Patrick Hardison beat me in Raleigh, North Carolina Regionals with what looks like the same Jeskai Ascendancy Combo deck that he placed second with in the Premier IQ. His strategy is something that everyone has long known might exist since Khans of Tarkir was first released, and it has since existed in various forms for better or worse. His later iteration includes Day's Undoing with another recent inclusion in Anticipate. Anticipate smooths over draws and finds combo pieces while Day's Undoing serves to refill your hand when you can dump it quickly or even simply as a way to dig for your combo pieces.
I remember when Patrick cast Day's Undoing against me while I was playing Bant Heroic. I drew my new seven-card hand and wanted to fire off a Defiant Strike at the end of his turn but I couldn't, his turn had already ended! I couldn't believe that the card's drawback actually worked against me.
This Standard is definitely a creature format and all decks need a way to deal with them. Jeskai Ascendency Combo larger dodges creature removal both via its main piece being Sylvan Caryatid and by not really needing the attack step to win any given game. It's probably a poor choice in a field of Fleshbag Marauders, Crackling Dooms, or Foul-Tongue Invocations, but if those are prominent then I really like the chances of the Jeskai Ascendancy Combo deck.
- 4 Foundry Street Denizen
- 2 Frenzied Goblin
- 4 Goblin Glory Chaser
- 4 Goblin Rabblemaster
- 4 Monastery Swiftspear
- 2 Subterranean Scout
Right after Grand Prix London, I and the rest of the VS Video team started to wrap our heads around how to beat the new kid on the block, Hangarback Abzan, that placed five people in the top nine of a 2,000-plus-person tournament. Obelisk of Urd came to mind and decks that could best utilize it were tested. Elves were sheepishly tested first, so much so that Brad Nelson wouldn't let Todd and myself see his MTGO screen to dodge ridicule. He actually came to find out the Elf deck was decent thanks to Obelisk of Urd quickly making creatures bigger than what Abzan Hangerback could hold back.
Atarka Red in the hands of Martin Dang won Pro Tour Dragons of Tarkir in no small part to its namesake card, Atarka's Command. The strategy of going wide with Dragon Fodder, Hordeling Outburst, and Goblin Rabblemaster tokens worked very well with the blanket pump effect of Atarka's Command.
Now we're facing a Standard that wants to block your one creature and hopefully trade, in the instances of Hangarback Walker and Deathmist Raptor. Hordeling Outburst has faded a bit, possibly because of the threat of Languish, but I see now as a good time to go for a big swarm against other aggressive decks. Obelisk of Urd fits great here to hit for huge chunks of damage and to not simply chump attack with 1/1s into whatever Fleecemane Lions and the like you face.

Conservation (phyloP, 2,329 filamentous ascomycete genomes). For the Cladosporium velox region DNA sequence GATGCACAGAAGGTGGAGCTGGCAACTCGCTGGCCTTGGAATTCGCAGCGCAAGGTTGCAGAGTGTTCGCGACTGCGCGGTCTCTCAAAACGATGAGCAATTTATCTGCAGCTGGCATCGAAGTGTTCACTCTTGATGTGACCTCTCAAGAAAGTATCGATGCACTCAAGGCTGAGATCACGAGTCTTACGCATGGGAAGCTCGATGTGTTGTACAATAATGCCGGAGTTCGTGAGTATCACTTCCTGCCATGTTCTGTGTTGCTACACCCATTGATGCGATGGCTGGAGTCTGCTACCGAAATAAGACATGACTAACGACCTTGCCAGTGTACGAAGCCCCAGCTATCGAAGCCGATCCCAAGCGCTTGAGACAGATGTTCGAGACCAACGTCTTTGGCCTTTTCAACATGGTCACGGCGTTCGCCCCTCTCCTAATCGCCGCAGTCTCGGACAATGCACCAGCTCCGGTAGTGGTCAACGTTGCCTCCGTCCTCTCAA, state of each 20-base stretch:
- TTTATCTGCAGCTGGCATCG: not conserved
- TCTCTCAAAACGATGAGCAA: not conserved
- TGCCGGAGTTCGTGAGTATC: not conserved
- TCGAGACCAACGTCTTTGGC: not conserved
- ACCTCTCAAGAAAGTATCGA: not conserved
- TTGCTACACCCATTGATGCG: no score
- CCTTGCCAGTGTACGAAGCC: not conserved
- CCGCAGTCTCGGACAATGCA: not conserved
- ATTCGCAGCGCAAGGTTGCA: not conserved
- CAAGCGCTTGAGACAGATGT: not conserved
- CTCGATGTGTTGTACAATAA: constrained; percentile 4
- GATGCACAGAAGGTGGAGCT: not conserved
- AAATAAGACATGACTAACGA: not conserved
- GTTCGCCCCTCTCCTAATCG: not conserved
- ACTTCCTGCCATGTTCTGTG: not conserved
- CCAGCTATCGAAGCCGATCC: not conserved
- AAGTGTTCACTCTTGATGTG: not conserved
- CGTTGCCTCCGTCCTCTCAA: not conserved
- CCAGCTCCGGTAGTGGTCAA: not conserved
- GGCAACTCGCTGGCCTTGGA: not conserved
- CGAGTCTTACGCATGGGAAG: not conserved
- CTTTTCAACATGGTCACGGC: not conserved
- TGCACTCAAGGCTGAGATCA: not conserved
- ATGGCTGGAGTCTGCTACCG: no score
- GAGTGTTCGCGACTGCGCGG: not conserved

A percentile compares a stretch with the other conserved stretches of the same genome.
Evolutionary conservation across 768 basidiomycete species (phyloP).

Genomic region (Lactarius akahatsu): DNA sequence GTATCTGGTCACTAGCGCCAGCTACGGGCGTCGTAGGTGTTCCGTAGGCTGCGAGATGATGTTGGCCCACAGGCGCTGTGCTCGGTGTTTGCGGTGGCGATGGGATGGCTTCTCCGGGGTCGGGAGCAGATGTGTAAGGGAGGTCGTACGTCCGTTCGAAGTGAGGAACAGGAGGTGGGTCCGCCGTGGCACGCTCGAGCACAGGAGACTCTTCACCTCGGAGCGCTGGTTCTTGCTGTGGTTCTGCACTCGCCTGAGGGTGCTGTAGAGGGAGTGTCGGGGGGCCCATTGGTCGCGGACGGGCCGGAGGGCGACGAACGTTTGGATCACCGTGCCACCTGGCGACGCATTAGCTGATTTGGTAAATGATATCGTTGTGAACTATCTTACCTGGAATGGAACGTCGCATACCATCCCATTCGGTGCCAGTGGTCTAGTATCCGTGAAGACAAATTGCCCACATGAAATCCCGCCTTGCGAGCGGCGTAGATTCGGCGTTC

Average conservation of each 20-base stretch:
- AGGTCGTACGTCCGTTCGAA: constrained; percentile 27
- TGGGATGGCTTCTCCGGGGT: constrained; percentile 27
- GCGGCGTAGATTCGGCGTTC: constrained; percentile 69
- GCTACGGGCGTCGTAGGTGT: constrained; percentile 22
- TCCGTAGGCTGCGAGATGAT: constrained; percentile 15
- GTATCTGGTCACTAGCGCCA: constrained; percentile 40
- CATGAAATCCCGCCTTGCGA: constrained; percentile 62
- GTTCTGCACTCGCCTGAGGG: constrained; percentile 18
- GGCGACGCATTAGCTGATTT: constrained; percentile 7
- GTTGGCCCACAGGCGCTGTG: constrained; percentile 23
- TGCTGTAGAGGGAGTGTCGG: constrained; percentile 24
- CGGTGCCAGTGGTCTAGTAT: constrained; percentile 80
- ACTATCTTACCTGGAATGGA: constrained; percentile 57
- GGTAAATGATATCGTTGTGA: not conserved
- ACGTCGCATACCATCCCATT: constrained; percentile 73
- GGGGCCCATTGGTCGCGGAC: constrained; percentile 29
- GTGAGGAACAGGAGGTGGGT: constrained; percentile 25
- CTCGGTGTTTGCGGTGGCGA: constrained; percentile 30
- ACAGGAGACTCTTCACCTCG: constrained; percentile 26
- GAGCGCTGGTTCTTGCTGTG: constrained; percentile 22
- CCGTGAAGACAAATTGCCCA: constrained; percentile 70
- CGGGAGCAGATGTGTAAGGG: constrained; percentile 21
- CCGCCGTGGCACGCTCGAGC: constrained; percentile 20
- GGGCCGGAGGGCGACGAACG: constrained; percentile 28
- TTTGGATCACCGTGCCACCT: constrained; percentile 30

One last note about the list is the absence of Goblin Piledriver from the above list, a non-inclusion that I 100% agree with. It's hard to push through a large Piledriver even with cards like Subterranean Spirit and Frenzied Goblin. Goblin Piledriver takes work and making moving parts function in unison isn't really what an aggressive deck wants to be doing. Perhaps it would be worth it if the protection from blue was more important, like if a Master of Waves deck was prominent. As for now, I'm down to token-makers and one-drops as my creatures of choice.
This is the first time in a while that I haven't really liked my #1 deck going into an Invitational. Bant Heroic's time has been waning and Hangarback Walker has proven just too popular to push through with only Gods Willing and Dromoka's Command. I've found myself sideboarding in Aqueous Form in nearly every match anyway, so now is a good time to be playing it maindeck. Mardu Dragons, Jeskai Ascendency Combo, and Atarka Goblins each attempt to solve Hangarback Walker in different ways by either going above it, around it, or ignoring it.
I'd recommend these four decks, but if you don't like them, think of this while building your deck. Hangarback Walker will be in New Jersey in huge numbers, and you don't want to rely on plowing through it with a ground creature to win. Whatever you do, come equipped with a good answer or a good plan around it...